It’s fair to say MMA’s primetime arrival on a major network is another signal the sport is becoming part of the mainstream. But unfortunately, CBS’s first foray into the MMA spotlight may have left more questions than answers. How would the general public perceive this sport? Was the delivery of the production executed properly? Why was Heavyweight fighter Brett Rogers doing the Ickey shuffle after his in cage interview?
Early TV ratings reveal that “Saturday Night Fights” won their time slot and drew over 4 mill viewers in the first 2 hours, which was prior to headliner Kimbo Slice’s main event. But for the regular followers of the sport, Saturday’s CBS show lacked in talent and even less on delivery.
Slice won the main event, in a match that ended in controversy. Referee Dan Murgliotta stopped the fight in the 3rd and final round after Slice’s opponent, James Thompson, appeared wobbly from strikes but looked able to continue. The perceived early stoppage was not fully explained to the ‘first time’ watcher of MMA, which was puzzling.
The same ‘non explanation’ goes for the Scott Smith – Robbie Lawler fight which ended when Smith took an accidental finger to the eye, was given 5 minutes to recover, and was told the fight was over after about 90 seconds. For the true MMA fan, these endings were a little easier to understand, but one has to believe the goal on Saturday was to reach the first time viewer and convert them to a fan of the sport.
Slice proved that he still needs some work (especially on the ground), and his cardio appeared non existent. Kimbo admitted afterwards he has a lot of work to do, and from all accounts he appears determined to do so. His opponent, James Thompson, had fought in some big organizations against some tough opponents, but has never been considered a top ranked heavyweight – which gives critics plenty of ammunition to fling Slice’s way until his next entrance to the cage.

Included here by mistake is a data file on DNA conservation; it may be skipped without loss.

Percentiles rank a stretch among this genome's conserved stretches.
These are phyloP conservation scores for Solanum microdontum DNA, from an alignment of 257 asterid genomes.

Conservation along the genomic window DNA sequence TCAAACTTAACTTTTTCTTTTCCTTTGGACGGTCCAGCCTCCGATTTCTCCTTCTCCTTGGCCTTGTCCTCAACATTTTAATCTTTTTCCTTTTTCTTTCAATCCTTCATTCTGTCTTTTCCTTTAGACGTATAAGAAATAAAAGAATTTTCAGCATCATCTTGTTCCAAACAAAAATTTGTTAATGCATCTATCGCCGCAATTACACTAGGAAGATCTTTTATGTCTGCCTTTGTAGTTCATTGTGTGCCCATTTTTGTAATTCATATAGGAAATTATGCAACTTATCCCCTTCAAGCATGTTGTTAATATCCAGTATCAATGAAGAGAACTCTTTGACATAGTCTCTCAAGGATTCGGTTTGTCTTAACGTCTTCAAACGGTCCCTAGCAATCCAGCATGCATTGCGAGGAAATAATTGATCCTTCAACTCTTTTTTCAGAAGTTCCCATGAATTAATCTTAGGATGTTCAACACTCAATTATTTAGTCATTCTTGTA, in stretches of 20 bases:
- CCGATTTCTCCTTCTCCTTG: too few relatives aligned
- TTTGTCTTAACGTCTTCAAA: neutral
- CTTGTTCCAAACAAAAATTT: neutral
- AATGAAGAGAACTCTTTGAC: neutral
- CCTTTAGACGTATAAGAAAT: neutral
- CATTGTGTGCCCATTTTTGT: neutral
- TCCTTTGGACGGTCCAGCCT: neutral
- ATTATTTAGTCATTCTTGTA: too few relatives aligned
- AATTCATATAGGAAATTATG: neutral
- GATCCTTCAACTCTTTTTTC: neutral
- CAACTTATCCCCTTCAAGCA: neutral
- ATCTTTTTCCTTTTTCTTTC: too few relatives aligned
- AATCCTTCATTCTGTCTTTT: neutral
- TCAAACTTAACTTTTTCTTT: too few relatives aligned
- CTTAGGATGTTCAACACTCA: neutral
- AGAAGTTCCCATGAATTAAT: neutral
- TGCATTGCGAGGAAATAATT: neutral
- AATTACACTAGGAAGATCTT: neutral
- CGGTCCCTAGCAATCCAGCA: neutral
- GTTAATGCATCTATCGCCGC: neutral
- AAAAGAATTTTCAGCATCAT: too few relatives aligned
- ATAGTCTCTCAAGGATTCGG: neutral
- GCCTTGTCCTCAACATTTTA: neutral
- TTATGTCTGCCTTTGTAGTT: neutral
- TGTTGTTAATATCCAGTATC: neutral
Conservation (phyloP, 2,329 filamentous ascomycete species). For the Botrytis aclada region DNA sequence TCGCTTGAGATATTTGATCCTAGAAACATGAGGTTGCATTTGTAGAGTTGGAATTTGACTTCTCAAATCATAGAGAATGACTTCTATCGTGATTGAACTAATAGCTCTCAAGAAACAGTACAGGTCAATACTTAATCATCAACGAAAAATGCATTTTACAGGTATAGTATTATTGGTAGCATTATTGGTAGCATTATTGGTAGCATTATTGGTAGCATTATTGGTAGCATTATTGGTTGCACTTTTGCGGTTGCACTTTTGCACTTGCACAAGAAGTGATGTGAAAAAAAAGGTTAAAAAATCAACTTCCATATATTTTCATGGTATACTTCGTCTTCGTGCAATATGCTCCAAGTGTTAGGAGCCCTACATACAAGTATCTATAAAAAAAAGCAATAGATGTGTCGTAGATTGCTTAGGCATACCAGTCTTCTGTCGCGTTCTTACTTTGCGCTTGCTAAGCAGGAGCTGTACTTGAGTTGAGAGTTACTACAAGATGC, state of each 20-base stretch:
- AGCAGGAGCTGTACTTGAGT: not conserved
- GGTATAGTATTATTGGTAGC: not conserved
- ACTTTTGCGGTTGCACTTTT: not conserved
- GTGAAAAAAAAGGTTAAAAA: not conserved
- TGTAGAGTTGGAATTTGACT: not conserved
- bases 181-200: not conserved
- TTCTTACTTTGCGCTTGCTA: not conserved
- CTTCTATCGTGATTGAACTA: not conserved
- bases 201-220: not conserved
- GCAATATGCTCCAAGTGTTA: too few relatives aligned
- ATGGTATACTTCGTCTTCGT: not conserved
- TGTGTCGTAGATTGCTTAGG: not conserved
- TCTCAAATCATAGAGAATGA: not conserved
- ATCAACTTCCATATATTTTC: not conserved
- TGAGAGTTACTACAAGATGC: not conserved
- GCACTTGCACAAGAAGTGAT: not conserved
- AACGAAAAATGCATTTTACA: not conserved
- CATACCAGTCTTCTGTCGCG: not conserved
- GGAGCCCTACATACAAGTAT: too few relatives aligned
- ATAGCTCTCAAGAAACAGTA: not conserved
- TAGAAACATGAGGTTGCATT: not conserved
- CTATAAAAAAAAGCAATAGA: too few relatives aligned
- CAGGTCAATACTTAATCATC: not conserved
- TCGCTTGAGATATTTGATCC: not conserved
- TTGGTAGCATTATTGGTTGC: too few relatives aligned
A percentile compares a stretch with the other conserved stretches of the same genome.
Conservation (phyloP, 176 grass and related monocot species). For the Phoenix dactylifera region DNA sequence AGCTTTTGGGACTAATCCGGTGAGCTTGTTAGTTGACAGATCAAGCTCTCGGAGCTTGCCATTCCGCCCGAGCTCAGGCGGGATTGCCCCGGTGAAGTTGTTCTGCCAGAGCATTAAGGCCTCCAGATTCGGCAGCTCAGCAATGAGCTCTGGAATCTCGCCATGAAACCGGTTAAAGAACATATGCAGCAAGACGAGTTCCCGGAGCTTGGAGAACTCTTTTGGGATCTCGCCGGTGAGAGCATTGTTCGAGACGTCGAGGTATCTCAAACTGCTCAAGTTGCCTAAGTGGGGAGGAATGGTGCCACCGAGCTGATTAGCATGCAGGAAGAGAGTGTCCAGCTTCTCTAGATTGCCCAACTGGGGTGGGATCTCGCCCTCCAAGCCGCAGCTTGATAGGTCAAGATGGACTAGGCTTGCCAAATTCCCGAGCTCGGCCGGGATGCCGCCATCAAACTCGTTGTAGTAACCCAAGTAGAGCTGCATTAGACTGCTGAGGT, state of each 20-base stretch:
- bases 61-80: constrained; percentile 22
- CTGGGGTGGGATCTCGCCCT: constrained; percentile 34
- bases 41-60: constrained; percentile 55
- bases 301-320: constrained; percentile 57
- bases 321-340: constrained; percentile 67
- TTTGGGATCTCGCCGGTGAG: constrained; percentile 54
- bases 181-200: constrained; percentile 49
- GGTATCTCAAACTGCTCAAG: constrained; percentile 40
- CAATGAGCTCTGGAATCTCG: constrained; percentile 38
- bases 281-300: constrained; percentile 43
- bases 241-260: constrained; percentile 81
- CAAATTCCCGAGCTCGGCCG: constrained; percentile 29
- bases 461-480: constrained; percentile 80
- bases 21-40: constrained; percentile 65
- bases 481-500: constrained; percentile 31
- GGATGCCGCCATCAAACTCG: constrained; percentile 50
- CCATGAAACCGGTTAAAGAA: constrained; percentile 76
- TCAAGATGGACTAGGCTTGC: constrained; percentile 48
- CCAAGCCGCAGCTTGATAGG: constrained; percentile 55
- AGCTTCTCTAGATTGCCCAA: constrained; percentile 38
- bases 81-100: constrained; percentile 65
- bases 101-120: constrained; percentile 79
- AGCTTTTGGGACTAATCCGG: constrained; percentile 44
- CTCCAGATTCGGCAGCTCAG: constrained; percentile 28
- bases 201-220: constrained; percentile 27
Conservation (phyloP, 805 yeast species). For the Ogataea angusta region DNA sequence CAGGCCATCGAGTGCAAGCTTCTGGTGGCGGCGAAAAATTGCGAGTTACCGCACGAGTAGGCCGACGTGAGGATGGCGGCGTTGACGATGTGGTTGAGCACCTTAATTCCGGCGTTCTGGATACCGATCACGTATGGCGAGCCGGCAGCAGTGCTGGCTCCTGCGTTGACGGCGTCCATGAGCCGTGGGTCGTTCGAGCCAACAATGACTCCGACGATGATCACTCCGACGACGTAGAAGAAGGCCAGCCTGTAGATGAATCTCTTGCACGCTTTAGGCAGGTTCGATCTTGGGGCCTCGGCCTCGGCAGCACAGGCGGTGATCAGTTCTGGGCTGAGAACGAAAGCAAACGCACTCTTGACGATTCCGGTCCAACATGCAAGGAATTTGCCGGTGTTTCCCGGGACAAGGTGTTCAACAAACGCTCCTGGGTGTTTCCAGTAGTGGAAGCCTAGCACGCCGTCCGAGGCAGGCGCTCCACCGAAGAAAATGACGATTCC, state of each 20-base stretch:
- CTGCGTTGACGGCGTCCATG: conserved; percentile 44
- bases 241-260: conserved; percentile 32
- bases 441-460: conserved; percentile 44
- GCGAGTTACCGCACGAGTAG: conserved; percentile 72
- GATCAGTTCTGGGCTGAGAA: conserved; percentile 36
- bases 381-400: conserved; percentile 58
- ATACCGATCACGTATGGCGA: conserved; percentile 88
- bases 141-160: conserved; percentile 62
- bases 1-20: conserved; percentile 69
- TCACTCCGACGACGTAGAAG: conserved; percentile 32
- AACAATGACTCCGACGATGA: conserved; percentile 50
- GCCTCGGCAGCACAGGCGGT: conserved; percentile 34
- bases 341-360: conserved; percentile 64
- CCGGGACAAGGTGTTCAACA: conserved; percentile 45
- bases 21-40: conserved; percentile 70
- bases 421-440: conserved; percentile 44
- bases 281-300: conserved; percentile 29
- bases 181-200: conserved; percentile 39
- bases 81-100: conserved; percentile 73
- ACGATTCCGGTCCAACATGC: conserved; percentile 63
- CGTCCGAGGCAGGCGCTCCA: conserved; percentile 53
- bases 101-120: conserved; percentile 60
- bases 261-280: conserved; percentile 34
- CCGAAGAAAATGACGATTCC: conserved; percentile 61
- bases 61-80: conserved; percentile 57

Other than the one female fight on the card involving Gina Carano, the fights looked lackluster and CBS production at times looked disorganized.
However, the early strong ratings are a positive sign for not only EliteXC, but for MMA. Considering these ratings do not include those for Slice Main event, EliteXC can pat themselves on the back. It appears from a rating standpoint, the EliteXC show was a success. But for the sake of MMA on primetime television, let’s hope CBS can improve their production quality and talent pool moving forward.
CBS billed this show as “the biggest night in mixed martial arts history,” and while that declaration may have been presumptuous, only time will tell how significant this will be in the MMA history books.